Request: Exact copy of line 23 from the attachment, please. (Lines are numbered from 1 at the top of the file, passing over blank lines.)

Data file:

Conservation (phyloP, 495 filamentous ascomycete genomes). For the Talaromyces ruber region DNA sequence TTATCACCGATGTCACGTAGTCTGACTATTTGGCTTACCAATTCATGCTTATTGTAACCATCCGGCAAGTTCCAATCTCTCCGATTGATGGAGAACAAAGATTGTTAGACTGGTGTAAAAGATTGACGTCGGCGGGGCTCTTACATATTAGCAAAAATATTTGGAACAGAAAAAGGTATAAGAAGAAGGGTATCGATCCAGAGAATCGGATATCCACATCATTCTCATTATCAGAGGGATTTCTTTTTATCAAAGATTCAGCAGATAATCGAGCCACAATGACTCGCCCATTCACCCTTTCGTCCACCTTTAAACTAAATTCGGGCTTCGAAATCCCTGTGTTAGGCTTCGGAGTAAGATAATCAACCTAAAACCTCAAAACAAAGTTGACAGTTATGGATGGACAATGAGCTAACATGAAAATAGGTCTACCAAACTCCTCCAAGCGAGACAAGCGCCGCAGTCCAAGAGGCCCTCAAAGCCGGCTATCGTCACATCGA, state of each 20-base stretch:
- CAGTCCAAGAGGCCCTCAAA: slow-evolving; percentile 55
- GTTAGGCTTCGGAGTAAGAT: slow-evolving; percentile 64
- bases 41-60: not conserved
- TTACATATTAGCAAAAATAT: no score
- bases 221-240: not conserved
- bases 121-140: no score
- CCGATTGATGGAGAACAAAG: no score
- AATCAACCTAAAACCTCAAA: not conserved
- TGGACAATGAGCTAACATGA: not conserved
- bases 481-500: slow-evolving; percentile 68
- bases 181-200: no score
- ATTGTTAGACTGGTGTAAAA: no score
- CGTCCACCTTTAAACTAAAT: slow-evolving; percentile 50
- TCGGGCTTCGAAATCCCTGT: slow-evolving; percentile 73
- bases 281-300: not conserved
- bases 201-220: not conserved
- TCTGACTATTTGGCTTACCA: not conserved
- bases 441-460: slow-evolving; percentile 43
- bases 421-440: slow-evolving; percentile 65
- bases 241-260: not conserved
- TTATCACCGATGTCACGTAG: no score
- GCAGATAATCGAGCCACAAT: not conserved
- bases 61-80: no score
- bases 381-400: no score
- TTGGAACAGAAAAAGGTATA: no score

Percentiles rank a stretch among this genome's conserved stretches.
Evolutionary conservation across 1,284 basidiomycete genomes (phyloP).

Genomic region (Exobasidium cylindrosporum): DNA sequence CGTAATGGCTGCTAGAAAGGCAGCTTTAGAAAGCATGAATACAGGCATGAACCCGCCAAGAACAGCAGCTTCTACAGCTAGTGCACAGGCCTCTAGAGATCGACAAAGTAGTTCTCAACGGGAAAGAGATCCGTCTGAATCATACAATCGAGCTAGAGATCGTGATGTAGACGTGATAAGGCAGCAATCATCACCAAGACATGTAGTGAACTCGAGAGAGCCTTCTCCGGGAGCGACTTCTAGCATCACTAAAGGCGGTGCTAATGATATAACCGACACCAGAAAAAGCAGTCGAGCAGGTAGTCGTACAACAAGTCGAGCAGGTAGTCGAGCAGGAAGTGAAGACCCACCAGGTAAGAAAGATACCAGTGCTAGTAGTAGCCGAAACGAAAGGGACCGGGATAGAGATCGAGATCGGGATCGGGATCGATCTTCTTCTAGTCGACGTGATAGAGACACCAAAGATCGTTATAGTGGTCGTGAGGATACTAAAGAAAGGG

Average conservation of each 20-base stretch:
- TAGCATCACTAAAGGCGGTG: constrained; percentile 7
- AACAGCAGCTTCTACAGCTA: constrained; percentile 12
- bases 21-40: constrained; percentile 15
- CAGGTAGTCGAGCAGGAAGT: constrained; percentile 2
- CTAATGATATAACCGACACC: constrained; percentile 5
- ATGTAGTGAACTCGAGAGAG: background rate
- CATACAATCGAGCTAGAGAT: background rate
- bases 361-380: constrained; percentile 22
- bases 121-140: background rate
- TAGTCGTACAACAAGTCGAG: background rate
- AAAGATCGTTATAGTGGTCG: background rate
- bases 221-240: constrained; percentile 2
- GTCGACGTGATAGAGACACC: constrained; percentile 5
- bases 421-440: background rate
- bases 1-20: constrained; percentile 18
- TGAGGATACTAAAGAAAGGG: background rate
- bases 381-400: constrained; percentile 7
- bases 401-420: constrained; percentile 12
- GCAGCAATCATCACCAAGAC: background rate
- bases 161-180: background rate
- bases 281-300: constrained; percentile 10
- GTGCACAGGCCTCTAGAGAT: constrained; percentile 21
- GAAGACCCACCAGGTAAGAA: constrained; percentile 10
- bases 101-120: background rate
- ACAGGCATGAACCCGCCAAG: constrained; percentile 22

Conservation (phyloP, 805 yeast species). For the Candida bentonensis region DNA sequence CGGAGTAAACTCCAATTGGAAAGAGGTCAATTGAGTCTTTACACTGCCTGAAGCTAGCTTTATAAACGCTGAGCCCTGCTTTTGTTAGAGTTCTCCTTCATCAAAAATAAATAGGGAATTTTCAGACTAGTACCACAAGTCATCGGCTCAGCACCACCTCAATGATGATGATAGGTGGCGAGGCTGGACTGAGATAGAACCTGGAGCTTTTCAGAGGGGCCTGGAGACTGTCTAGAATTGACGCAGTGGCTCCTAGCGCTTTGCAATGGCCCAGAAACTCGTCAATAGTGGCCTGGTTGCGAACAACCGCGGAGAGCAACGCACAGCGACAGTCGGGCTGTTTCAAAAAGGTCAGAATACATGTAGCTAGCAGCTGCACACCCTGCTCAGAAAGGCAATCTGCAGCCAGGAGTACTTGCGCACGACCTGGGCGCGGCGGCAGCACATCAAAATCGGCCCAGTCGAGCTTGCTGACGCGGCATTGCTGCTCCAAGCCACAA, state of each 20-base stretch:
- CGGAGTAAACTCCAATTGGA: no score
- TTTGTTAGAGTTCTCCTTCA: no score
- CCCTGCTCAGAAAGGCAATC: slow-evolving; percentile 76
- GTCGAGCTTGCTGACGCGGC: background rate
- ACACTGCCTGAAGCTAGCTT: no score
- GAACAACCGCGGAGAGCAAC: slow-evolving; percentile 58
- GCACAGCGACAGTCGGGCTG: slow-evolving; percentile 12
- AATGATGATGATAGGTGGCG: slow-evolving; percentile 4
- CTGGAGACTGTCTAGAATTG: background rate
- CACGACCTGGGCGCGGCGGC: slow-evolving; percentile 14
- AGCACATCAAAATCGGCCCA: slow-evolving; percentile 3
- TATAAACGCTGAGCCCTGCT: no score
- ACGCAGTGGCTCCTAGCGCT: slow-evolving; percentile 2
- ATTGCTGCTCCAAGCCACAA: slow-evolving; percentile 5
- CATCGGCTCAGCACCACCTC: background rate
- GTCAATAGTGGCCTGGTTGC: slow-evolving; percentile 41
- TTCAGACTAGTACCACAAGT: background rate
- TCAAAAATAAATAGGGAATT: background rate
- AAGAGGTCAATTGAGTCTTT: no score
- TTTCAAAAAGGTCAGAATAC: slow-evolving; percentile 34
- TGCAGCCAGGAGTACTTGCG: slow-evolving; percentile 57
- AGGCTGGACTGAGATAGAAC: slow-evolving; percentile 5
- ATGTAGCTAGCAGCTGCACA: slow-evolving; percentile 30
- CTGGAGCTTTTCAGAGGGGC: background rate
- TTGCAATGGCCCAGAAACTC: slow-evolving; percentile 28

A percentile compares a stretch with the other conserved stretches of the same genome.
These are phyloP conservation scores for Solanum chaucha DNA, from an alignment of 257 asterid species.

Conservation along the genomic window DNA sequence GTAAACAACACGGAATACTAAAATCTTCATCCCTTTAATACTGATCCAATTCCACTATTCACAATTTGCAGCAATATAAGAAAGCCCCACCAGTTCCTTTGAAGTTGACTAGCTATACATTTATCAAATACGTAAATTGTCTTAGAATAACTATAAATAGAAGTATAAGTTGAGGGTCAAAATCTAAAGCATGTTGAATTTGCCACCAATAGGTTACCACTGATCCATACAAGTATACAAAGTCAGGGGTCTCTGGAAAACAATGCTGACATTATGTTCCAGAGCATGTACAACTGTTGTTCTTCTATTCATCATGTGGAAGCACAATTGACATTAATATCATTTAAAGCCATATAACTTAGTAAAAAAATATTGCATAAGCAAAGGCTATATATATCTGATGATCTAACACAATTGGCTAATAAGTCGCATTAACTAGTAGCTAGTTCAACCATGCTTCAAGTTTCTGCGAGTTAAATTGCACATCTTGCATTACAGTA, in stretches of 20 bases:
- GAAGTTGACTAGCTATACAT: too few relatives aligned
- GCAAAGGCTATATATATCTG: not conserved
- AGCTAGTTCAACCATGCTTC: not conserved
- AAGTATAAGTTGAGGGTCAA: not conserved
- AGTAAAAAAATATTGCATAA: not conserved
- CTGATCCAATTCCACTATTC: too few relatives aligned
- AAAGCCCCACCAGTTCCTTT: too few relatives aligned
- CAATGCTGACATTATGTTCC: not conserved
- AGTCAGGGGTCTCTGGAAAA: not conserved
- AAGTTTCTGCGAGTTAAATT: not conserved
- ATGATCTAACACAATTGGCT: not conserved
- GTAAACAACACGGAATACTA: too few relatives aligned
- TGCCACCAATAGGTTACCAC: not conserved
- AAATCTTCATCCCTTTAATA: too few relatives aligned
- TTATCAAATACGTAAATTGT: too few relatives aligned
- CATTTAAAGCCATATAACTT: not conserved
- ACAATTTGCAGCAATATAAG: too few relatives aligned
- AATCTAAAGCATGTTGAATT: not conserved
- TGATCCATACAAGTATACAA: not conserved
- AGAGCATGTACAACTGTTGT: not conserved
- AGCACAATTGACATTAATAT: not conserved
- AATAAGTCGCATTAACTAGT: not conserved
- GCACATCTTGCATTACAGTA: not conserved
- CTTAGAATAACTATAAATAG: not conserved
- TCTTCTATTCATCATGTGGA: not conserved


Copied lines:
- GCAGATAATCGAGCCACAAT: not conserved